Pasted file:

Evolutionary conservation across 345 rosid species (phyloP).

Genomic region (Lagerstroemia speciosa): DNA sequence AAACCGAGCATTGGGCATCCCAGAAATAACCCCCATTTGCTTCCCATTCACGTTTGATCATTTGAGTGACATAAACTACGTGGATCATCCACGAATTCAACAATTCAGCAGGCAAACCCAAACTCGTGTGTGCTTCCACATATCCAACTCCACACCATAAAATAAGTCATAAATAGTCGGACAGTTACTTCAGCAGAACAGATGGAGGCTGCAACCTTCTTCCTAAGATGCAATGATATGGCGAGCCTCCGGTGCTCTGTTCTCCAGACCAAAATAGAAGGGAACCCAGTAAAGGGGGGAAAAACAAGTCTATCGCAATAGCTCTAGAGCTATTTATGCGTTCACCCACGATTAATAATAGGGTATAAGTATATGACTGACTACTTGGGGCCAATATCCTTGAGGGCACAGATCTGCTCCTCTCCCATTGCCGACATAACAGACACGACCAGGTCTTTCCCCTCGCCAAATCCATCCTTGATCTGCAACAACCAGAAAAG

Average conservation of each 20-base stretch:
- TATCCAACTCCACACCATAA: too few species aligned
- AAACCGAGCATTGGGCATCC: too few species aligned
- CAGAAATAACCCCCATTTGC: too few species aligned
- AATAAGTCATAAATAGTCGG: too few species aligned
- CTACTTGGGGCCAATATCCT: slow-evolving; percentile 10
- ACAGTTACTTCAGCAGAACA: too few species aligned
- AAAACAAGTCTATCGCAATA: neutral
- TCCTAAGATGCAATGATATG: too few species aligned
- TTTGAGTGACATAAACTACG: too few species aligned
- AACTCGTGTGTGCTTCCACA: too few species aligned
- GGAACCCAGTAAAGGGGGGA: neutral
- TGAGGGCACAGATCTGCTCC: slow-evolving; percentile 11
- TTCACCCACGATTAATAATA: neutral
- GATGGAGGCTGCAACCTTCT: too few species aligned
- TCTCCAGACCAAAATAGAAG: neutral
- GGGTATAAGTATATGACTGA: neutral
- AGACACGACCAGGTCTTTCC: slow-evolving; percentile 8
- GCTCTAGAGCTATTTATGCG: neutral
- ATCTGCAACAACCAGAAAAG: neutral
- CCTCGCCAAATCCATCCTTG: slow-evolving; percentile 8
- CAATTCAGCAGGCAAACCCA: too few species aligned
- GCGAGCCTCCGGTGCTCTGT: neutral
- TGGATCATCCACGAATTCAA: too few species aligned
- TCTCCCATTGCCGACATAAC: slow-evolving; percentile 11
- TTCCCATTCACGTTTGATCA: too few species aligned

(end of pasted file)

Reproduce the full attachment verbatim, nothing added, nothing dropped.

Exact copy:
Evolutionary conservation across 345 rosid species (phyloP).

Genomic region (Lagerstroemia speciosa): DNA sequence AAACCGAGCATTGGGCATCCCAGAAATAACCCCCATTTGCTTCCCATTCACGTTTGATCATTTGAGTGACATAAACTACGTGGATCATCCACGAATTCAACAATTCAGCAGGCAAACCCAAACTCGTGTGTGCTTCCACATATCCAACTCCACACCATAAAATAAGTCATAAATAGTCGGACAGTTACTTCAGCAGAACAGATGGAGGCTGCAACCTTCTTCCTAAGATGCAATGATATGGCGAGCCTCCGGTGCTCTGTTCTCCAGACCAAAATAGAAGGGAACCCAGTAAAGGGGGGAAAAACAAGTCTATCGCAATAGCTCTAGAGCTATTTATGCGTTCACCCACGATTAATAATAGGGTATAAGTATATGACTGACTACTTGGGGCCAATATCCTTGAGGGCACAGATCTGCTCCTCTCCCATTGCCGACATAACAGACACGACCAGGTCTTTCCCCTCGCCAAATCCATCCTTGATCTGCAACAACCAGAAAAG

Average conservation of each 20-base stretch:
- TATCCAACTCCACACCATAA: too few species aligned
- AAACCGAGCATTGGGCATCC: too few species aligned
- CAGAAATAACCCCCATTTGC: too few species aligned
- AATAAGTCATAAATAGTCGG: too few species aligned
- CTACTTGGGGCCAATATCCT: slow-evolving; percentile 10
- ACAGTTACTTCAGCAGAACA: too few species aligned
- AAAACAAGTCTATCGCAATA: neutral
- TCCTAAGATGCAATGATATG: too few species aligned
- TTTGAGTGACATAAACTACG: too few species aligned
- AACTCGTGTGTGCTTCCACA: too few species aligned
- GGAACCCAGTAAAGGGGGGA: neutral
- TGAGGGCACAGATCTGCTCC: slow-evolving; percentile 11
- TTCACCCACGATTAATAATA: neutral
- GATGGAGGCTGCAACCTTCT: too few species aligned
- TCTCCAGACCAAAATAGAAG: neutral
- GGGTATAAGTATATGACTGA: neutral
- AGACACGACCAGGTCTTTCC: slow-evolving; percentile 8
- GCTCTAGAGCTATTTATGCG: neutral
- ATCTGCAACAACCAGAAAAG: neutral
- CCTCGCCAAATCCATCCTTG: slow-evolving; percentile 8
- CAATTCAGCAGGCAAACCCA: too few species aligned
- GCGAGCCTCCGGTGCTCTGT: neutral
- TGGATCATCCACGAATTCAA: too few species aligned
- TCTCCCATTGCCGACATAAC: slow-evolving; percentile 11
- TTCCCATTCACGTTTGATCA: too few species aligned